Prepare a list of questions for your provider so that you can make the most of your time and get the answers you need to improve your blood pressure and health at your next appointment.

What is my blood pressure reading today?

What is my goal blood pressure?

How can I better manage my blood pressure?

What is the name of my blood pressure medication?

How often and when should I take it?

What are the side effects of this medication?

What do I need to know about my blood pressure medication?

It’s especially important for African-Americans to pay attention to blood pressure.

African-American adults have higher rates of early death from causes related to high blood pressure. They may develop high blood pressure at a younger age and may find their high blood pressure is harder to control. African Americans who attend places of worship tend to live longer and have happier, healthier lives, according to research cited by the Association of Black Cardiologists.

Take your medication as prescribed.

Blood pressure medications only work when you take them as your provider tells you. Once started, they should begin to work within days. Do not stop until your provider tells you to stop.

Take your medication every day at the same time. It’s just as important to take your prescription on days when you’re feeling good as it is on days when you’re not.

Put reminders where you (or others) will see them. In the kitchen, at the office, on your computer - make it so you can’t miss it. Plan ahead for your refills so you don’t skip any medicine. Your pharmacy may even offer a 90-day prescription that costs less. Get a buddy and remind each other.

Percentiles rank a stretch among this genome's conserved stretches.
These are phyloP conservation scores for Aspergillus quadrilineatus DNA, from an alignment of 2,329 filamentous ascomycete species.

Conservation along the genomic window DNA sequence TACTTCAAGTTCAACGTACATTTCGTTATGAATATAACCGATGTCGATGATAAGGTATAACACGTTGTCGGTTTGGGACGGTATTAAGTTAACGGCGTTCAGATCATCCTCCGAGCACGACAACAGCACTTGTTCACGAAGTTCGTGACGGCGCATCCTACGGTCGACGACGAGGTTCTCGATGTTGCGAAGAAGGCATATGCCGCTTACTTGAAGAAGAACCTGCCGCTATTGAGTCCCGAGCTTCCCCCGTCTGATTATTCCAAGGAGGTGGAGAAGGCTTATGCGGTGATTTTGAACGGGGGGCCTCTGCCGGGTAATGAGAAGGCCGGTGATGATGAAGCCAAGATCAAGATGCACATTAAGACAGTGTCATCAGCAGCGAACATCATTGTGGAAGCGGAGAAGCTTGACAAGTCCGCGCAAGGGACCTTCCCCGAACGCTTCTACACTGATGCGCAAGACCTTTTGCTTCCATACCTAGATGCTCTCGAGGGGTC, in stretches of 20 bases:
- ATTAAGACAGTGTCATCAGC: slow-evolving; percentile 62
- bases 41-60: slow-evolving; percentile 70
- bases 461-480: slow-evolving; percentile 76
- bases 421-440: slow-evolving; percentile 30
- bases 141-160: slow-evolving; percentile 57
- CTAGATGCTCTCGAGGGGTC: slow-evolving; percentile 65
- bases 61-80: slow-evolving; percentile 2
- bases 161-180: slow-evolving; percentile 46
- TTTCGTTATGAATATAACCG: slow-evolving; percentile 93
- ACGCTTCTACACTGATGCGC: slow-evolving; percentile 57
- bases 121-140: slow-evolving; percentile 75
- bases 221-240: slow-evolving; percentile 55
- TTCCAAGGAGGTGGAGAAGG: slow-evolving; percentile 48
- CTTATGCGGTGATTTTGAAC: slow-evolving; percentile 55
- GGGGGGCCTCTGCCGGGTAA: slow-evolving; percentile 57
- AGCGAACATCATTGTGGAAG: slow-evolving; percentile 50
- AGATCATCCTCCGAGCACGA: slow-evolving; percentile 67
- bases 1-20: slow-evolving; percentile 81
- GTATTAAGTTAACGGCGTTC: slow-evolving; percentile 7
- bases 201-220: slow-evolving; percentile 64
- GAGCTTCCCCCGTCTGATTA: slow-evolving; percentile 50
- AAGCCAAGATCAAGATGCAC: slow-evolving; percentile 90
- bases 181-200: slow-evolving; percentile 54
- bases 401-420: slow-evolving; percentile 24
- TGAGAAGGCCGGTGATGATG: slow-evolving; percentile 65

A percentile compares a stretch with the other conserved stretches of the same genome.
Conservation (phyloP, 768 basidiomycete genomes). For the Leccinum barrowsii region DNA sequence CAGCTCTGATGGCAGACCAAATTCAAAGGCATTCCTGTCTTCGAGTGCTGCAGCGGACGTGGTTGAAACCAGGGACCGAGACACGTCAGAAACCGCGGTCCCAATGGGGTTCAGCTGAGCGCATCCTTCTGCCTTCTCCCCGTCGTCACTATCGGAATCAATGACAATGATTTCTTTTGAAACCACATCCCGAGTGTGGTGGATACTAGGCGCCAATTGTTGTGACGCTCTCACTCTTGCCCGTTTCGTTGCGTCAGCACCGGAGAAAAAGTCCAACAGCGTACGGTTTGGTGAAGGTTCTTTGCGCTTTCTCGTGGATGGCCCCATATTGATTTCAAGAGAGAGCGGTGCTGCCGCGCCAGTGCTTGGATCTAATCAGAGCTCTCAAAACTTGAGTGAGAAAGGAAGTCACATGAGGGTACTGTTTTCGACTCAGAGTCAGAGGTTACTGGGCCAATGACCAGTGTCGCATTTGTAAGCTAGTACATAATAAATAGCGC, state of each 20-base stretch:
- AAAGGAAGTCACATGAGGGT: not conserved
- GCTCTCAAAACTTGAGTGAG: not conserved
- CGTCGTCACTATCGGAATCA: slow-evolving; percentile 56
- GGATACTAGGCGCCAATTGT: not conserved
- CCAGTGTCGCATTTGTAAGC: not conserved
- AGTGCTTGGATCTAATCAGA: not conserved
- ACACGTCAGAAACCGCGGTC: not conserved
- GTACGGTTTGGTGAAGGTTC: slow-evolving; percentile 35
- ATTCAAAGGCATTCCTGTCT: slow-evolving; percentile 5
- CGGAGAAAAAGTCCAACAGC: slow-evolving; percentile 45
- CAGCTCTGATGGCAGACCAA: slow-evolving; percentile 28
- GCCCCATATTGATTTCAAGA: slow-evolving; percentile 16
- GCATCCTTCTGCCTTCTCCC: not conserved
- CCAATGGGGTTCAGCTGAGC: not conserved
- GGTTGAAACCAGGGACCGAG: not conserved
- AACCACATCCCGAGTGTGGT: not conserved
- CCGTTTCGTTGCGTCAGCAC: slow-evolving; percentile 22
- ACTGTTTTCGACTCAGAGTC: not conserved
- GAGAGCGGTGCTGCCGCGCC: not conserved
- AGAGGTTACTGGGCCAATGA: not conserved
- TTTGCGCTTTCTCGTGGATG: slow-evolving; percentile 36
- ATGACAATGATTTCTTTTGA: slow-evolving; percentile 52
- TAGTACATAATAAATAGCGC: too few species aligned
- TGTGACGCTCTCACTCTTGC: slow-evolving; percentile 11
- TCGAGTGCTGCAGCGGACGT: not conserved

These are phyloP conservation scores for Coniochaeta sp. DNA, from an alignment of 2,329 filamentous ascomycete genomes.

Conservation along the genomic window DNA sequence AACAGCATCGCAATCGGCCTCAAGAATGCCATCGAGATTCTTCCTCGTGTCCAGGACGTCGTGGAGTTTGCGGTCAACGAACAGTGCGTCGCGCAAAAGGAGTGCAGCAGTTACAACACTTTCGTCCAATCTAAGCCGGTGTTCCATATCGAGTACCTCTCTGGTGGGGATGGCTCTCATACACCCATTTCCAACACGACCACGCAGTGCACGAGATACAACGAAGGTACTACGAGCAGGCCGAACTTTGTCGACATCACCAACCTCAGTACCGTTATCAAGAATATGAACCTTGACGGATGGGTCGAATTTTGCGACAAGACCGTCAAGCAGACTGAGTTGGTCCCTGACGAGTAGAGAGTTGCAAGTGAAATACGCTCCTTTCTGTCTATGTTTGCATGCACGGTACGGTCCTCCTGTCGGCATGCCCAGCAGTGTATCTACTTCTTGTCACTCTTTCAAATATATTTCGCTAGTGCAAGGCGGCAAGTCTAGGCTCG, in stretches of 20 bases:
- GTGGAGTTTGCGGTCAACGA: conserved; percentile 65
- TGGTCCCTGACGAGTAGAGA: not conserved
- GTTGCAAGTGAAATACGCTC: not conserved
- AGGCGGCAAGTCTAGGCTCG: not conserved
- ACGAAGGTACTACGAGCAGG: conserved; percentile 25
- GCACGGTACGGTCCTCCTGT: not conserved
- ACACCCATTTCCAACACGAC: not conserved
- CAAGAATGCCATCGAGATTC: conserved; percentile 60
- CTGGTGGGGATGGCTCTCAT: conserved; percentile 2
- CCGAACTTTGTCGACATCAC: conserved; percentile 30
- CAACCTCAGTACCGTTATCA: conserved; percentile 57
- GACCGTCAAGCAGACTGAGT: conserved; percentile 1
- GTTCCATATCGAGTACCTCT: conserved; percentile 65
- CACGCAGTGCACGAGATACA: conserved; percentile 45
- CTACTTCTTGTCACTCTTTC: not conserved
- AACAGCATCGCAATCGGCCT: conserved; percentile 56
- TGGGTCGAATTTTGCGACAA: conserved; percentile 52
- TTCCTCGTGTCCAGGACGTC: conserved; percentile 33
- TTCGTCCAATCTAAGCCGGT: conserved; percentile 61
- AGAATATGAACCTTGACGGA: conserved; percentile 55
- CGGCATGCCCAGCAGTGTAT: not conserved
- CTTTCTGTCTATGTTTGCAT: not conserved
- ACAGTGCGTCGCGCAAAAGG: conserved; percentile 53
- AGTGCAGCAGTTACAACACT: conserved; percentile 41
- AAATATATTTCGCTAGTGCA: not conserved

Unmanaged stress affects your mind and body and even has lasting impact on your health and well-being.

High levels of stress can lead to temporary, but dramatic increases in blood pressure.

Continued stress can keep your blood pressure high and lead to further heart problems.

Know what triggers in your life make stress worse - perhaps overeating, alcohol, tobacco, worrying, or lack of sleep - and avoid them as much as possible.

Create your own personal stress-busters like laughter, time spent in nature, enough sleep, pets, meditation, listening to music, and counting to 10. All are good ways to lower stress.

Watch your alcohol intake.

Over time, heavy drinking can damage your heart and raise your blood pressure.

Alcohol can keep your blood pressure medication from working well.

Calories in alcohol can cause weight gain - another high blood pressure risk factor.

Stop smoking and tobacco use.

Every cigarette, cigar, or chew raises your blood pressure - and keeps it high for up to an hour afterward.

The chemicals in tobacco damage artery walls, making them narrower and causing your heart to work harder.

Secondhand smoke can raise your friends’ and family’s blood pressure, too.

Oconee Regional Medical Center offers FREE Smoking Cessation classes. Call 478-454-3705 to find out the next class date.

High blood pressure can worsen other lifetime conditions such as high cholesterol, diabetes and kidney disease.

Lifelong conditions and problems that keep coming back, like diabetes, kidney disease and high cholesterol can all increase your risk for high blood pressure.

High blood pressure puts a strain on all your organs.

Controlling and managing high blood pressure is a personal journey.

Measure Up/Pressure Down™ has gathered the best tips from the largest and most respected medical groups across the nation - and you can start putting these into practice right away. You’ll find even more easy-to-use guidance and information at MeasureUpPressureDown.com.